The questions in this poll seem to filled with a large portion of circumstantial bias directing the results to one conclusion. Not much direction to positive outlook options that I can see, but only "what is in it for me". I think a lot of us have been there at one point or another.
Part of the solution is to become pro-active, not reactive.
As to training:
I attempt training for anyone that is willing to ask for assistance. On or off the job. What good are my skills that I have gained via other generous souls, if I don't pass them along to someone else. To confuse the question of compensational "self worth" to training others "on the job" is on the side of compulsory dissatisfaction with what the employer has already offered as his idea of fair trade. I can't imagine finding any satisfaction withholding my skills because there is nothing "extra" in it to benefit me. I fear underlying tones of this type of selfish mindset, can show effects in other areas of ones life. Ultimately, the one that loses out the most is the trainee. :frown:
I don't care what I am asked to do, either I am on the team or not, as long as I get paid what I determine as an acceptable compensation package for my skills. As long as no one is complaining that something else isn't getting done. Finding the environment unacceptable is when it is time to raise the white flag, start looking for the next level of opportunity to step up or a leap onto the same ride this employer is on. You don't have to become them, you just have to survive. Then in retrospect, think of all the hours you will be training noobs for a minimal return when they walk once skilled because you can't or don't want to afford to pay them what they are really worth.
As to wages:
What always gets me about requesting a raise is like a major offense to an employer. Yet if you try to moonlight with your own equipment on the side, you now are competition. The brass tacks of this dilemma seems to be, as has been mentioned, a control freak issue. It is to their greater benefit to keep costs down and grow, regardless of whether there is any benefit left over to hand to the employees as last on the list. They have plans for that money you helped generate and that may not include you!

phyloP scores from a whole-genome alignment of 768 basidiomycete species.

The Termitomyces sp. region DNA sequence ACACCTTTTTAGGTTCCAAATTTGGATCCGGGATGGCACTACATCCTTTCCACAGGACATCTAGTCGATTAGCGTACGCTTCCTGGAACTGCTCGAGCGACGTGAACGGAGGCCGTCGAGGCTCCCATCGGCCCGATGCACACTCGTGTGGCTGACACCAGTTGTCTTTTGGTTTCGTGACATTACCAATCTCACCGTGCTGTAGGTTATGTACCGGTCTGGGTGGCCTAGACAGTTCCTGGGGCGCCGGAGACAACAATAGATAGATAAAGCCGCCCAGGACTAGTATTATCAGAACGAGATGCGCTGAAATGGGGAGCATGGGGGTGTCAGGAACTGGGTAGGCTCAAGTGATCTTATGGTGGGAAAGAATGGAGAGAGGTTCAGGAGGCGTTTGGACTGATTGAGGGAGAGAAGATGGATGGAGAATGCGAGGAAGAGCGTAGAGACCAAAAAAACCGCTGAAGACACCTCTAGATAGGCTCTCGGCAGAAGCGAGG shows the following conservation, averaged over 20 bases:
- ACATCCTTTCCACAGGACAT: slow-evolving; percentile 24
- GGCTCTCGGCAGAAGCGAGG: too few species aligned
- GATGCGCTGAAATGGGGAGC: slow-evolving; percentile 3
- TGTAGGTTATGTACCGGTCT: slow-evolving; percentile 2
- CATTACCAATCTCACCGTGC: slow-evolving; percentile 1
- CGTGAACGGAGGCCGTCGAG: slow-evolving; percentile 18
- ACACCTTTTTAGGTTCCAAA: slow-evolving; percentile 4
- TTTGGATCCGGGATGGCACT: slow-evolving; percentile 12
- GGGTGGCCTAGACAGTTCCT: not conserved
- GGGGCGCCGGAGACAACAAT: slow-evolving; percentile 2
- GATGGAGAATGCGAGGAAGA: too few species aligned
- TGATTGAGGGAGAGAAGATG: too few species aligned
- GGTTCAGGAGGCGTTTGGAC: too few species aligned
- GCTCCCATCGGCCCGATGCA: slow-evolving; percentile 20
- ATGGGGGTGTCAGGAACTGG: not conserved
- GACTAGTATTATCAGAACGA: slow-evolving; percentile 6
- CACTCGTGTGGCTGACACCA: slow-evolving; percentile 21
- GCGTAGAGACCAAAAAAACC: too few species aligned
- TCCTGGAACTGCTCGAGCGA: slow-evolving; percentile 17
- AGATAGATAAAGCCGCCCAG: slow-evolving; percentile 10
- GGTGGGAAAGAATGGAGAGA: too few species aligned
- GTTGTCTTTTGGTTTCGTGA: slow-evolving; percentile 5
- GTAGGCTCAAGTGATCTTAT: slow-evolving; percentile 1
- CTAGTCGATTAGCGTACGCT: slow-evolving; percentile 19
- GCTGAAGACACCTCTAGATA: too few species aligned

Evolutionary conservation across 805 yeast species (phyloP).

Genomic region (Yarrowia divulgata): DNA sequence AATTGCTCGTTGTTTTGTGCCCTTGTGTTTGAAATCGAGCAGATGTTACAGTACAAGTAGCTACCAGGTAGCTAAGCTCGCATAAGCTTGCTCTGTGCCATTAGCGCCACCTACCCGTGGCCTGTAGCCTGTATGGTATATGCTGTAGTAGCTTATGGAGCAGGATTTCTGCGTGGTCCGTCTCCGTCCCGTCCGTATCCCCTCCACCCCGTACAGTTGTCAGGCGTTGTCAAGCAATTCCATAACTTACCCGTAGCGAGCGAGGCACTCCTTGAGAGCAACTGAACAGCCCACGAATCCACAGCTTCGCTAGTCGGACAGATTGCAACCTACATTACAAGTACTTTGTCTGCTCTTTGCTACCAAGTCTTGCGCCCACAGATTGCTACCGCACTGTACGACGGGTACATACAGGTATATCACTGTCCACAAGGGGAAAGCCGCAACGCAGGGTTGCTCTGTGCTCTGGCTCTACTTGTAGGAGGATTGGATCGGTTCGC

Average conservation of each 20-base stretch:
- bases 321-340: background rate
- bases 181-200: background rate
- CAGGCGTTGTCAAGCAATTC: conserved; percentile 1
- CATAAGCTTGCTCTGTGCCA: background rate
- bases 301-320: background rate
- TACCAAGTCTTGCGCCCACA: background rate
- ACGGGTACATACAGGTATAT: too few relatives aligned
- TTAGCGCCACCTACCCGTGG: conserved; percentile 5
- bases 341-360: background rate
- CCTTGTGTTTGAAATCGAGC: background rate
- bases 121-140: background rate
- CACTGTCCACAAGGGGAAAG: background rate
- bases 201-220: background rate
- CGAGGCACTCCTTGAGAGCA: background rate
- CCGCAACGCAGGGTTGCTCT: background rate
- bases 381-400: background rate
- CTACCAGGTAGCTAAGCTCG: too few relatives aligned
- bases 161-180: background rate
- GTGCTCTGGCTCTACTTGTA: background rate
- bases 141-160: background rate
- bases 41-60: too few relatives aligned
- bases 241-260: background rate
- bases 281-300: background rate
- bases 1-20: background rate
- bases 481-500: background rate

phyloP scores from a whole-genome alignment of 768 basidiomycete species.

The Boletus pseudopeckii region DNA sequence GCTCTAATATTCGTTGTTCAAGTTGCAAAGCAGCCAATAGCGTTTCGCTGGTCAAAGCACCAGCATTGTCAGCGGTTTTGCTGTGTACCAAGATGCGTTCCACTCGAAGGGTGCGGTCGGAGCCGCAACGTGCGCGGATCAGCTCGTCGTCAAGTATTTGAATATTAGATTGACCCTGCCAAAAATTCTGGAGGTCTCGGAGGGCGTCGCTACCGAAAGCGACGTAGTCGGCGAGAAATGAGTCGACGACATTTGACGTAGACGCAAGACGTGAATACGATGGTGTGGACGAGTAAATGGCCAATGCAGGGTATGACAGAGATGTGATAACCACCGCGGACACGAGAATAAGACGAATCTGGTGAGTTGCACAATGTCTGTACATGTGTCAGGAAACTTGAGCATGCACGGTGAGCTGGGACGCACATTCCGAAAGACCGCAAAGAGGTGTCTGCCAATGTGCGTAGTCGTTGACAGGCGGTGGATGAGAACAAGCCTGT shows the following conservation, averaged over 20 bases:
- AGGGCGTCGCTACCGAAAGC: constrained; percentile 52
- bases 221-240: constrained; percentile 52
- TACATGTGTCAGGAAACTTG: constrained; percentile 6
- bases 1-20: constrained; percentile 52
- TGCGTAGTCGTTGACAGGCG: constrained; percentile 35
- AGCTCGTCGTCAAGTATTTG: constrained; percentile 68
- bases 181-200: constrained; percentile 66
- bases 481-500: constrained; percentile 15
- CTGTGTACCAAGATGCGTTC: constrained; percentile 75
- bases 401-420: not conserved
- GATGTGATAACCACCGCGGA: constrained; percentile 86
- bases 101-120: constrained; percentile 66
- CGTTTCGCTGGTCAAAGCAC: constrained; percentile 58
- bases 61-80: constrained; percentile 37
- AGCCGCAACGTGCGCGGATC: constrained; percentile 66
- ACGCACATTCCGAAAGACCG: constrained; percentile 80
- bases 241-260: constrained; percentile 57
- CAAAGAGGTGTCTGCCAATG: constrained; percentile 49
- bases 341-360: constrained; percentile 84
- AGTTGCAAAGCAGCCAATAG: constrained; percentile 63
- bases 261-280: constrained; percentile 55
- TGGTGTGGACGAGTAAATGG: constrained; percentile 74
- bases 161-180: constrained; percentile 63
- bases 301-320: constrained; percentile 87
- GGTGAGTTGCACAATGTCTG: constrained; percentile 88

Many, many years ago, I recall one past employer whom consider he OWNED and CREATED me and my measly net worth. Telling us all that from time to time to pamper his own inflated ego. Who and the hell did I think I was, asking for more than I already over pay you(1980 at $7.75/hr was 60% the going rate for Machinists). Nearly constant public ridicule and intimidation was the tone he set, so no one else would even question his authority. The order of the day was that no one else is going to hire you punks, so you need me more than I need you. Not ALL employers are like this, but if they try to CONTROL your prosperity in the slightest way......you can fire them on the same terms. No love lost with this jerk either!
The way I see it, business owners either pay the going rate for the facility and materials they need to stay in business or they are in trouble. Going elsewhere is not always an option. When an owner/employer raises their prices, it is in effect so they don't lose money out of their own pay check. To put an employee in the hot seat or brow beat them for even suggesting they need to be raising their price is hypocritical IMO. If you don't walk when they say no, then they still win. Do their suppliers or landlords give them a choice? Everyone has the take it or leave it option on the table. The victor is usually the one that had proven the loser had less leverage to go elsewhere. Don't think for a moment that they cannot survive without you. Chances are, they will find another sap(or 2) to take advantage of, possibly at a cheaper rate than what they paid previously.
So, to keep peace in the shop/office the only choice is to silently market those services in the experience you have elsewhere. Competition is fine, but sometimes the loss of key people may make them suffer on the cheap for a short term. Of course every job market has its wage limit. If you can prove you are worth more, don't expect the moon and the stars. Similarly, if they over price the products produced compared to the remainder of the market. Sales go elsewhere to boot!
As I have been told, there is no real money as a shop floor worker. The real money is in management. The more you can manage, the more compensation there is, whether you own it or not. Working with small shop owners that squeak when they walk will never change. If the shoe were on the other foot, I'm sure we would fall into the same step!